What did we do?
Without much evidence about why recycling rates are low in flats or how to improve them, we decided in 2018 to carry out the most comprehensive research ever undertaken on how to achieve improvements in urban recycling rates in flats.
- Detailed inventories of 132 inner London Peabody estates consisting of purpose-built flats, including physical surveys of the buildings and their waste and recycling facilities, as well as relevant community factors.
- In-depth ethnographic research was also carried out with residents to understand people’s attitudes and practices around recycling and any barriers people had.
Detailed inventories of 132 inner London Peabody estates
Inventories showed a lack of consistency in the quality of waste and recycling services provided. Services tended to be based around operational compatibility, which did not necessarily make them easy for residents to use.
The ethnographic research revealed a complex picture, with many reasons why people living in flats might not recycle. What was clear was that effective recycling is only achieved when three interdependent conditions were met – residents want to recycle (motivation), know how to recycle (knowledge) and find it easy to do so (ease).
Using these learnings, and in consultation with housing providers, local authorities and waste management providers across London, as well as behaviour change experts, we designed the ‘Flats Recycling Package’ – a set of changes to recycling arrangements in purpose-built flats that we could implement and test to see how effective they were at improving recycling and capture rates.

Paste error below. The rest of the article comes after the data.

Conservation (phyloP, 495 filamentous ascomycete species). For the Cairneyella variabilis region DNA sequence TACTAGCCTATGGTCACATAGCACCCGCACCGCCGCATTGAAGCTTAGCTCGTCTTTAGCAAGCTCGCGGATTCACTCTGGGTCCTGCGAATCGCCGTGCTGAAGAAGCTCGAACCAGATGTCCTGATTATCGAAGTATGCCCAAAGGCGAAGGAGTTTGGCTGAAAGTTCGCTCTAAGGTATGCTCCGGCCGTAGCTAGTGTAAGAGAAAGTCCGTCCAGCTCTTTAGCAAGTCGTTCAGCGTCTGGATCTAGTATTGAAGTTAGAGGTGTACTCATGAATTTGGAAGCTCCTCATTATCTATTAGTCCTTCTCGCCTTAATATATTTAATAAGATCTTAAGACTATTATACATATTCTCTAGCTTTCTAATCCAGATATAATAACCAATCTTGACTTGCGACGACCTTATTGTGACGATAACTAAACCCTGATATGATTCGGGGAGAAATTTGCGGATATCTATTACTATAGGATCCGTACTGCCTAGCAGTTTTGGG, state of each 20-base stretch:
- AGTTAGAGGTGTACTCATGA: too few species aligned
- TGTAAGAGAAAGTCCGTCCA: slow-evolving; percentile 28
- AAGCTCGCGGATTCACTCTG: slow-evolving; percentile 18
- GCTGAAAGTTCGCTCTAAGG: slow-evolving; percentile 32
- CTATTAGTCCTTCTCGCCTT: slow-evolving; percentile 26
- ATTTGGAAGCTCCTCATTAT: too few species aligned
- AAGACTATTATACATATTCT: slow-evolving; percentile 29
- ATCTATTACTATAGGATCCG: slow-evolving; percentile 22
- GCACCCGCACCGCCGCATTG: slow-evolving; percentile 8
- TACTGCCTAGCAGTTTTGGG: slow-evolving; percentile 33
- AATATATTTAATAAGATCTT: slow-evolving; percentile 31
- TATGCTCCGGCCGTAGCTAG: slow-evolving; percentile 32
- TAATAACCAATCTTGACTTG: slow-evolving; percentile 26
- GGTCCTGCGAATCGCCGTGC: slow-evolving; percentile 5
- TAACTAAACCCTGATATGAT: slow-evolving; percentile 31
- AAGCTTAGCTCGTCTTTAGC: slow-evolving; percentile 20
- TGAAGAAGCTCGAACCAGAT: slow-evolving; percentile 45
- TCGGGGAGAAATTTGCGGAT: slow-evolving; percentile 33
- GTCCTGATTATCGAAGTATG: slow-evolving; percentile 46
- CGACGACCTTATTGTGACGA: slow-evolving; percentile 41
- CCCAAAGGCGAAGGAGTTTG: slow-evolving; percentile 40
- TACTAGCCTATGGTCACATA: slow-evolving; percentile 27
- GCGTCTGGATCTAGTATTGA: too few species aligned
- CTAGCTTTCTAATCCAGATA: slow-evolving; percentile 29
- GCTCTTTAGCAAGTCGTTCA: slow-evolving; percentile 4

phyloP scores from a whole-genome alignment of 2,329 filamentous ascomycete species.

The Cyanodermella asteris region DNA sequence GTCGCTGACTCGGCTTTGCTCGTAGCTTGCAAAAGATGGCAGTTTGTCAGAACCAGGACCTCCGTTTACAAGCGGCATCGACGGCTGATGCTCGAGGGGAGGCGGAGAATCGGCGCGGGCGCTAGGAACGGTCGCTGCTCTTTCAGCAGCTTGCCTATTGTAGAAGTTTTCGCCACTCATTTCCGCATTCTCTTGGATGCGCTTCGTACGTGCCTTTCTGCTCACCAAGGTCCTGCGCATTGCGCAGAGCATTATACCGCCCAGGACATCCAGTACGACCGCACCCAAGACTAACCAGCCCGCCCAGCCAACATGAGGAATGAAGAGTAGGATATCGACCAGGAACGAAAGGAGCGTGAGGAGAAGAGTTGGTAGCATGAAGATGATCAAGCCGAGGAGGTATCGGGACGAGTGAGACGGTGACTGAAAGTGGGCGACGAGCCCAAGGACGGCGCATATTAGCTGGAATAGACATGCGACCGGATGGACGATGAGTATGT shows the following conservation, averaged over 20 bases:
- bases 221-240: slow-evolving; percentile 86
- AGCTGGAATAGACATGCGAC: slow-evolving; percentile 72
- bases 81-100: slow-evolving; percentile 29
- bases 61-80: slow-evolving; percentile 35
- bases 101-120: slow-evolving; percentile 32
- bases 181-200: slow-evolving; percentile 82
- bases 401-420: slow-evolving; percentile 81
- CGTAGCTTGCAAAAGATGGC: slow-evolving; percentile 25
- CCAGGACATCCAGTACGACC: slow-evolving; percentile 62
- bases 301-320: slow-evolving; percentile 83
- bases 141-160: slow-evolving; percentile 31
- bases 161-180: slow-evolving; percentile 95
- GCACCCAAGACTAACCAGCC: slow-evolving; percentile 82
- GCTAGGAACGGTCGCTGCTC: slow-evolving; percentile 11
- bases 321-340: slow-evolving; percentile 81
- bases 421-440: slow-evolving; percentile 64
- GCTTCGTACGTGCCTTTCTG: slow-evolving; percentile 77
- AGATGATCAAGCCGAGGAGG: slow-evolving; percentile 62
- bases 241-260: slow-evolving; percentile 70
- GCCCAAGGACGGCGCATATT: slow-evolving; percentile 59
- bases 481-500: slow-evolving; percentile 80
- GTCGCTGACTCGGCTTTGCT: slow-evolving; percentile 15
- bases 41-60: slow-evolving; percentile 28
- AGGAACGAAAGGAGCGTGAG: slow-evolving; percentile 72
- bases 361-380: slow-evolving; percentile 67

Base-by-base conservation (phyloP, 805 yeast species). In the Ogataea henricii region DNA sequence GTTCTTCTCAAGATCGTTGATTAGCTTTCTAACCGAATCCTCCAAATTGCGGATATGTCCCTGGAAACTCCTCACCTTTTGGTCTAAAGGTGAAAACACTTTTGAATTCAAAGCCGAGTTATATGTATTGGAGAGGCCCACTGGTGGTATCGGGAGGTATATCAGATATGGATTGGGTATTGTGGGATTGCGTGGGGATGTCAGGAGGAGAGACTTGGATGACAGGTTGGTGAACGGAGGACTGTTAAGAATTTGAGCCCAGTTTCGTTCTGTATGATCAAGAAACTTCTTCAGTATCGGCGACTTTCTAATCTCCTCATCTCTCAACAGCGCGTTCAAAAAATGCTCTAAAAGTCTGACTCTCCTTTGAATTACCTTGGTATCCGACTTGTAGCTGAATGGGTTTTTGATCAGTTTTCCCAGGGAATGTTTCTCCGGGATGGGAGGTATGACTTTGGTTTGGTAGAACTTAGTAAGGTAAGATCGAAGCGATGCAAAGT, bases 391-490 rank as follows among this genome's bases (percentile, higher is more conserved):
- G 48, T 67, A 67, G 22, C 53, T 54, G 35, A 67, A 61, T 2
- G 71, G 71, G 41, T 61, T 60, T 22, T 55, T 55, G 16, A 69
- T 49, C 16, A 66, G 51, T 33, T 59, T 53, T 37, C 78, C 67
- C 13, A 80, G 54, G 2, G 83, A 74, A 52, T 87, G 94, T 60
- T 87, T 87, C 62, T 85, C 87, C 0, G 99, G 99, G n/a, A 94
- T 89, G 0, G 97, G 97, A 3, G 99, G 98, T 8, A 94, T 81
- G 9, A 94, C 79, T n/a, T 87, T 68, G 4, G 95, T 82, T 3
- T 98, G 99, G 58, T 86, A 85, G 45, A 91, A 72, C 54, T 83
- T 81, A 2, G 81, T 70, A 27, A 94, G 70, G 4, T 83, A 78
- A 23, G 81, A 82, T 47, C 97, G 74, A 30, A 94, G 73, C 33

The ‘Package’ was designed to provide residents with clear and reliable information about recycling and waste services, and to bring the look and feel of the bin areas up to a common standard.
It was introduced with Peabody across 12 London estates over a nine-month trial period. The estates selected were chosen because their recycling rates were below 30% (2016/17), and more than half the housing is flats.
Five behavioural interventions were also introduced across 10 of the 12 estates to make it easier and more motivating for residents to recycle and providing them with the knowledge and information to do so. This ranged from introducing new signage around rubbish bins, feedback posters and in-home storage solutions for recycling.
What were the outcomes?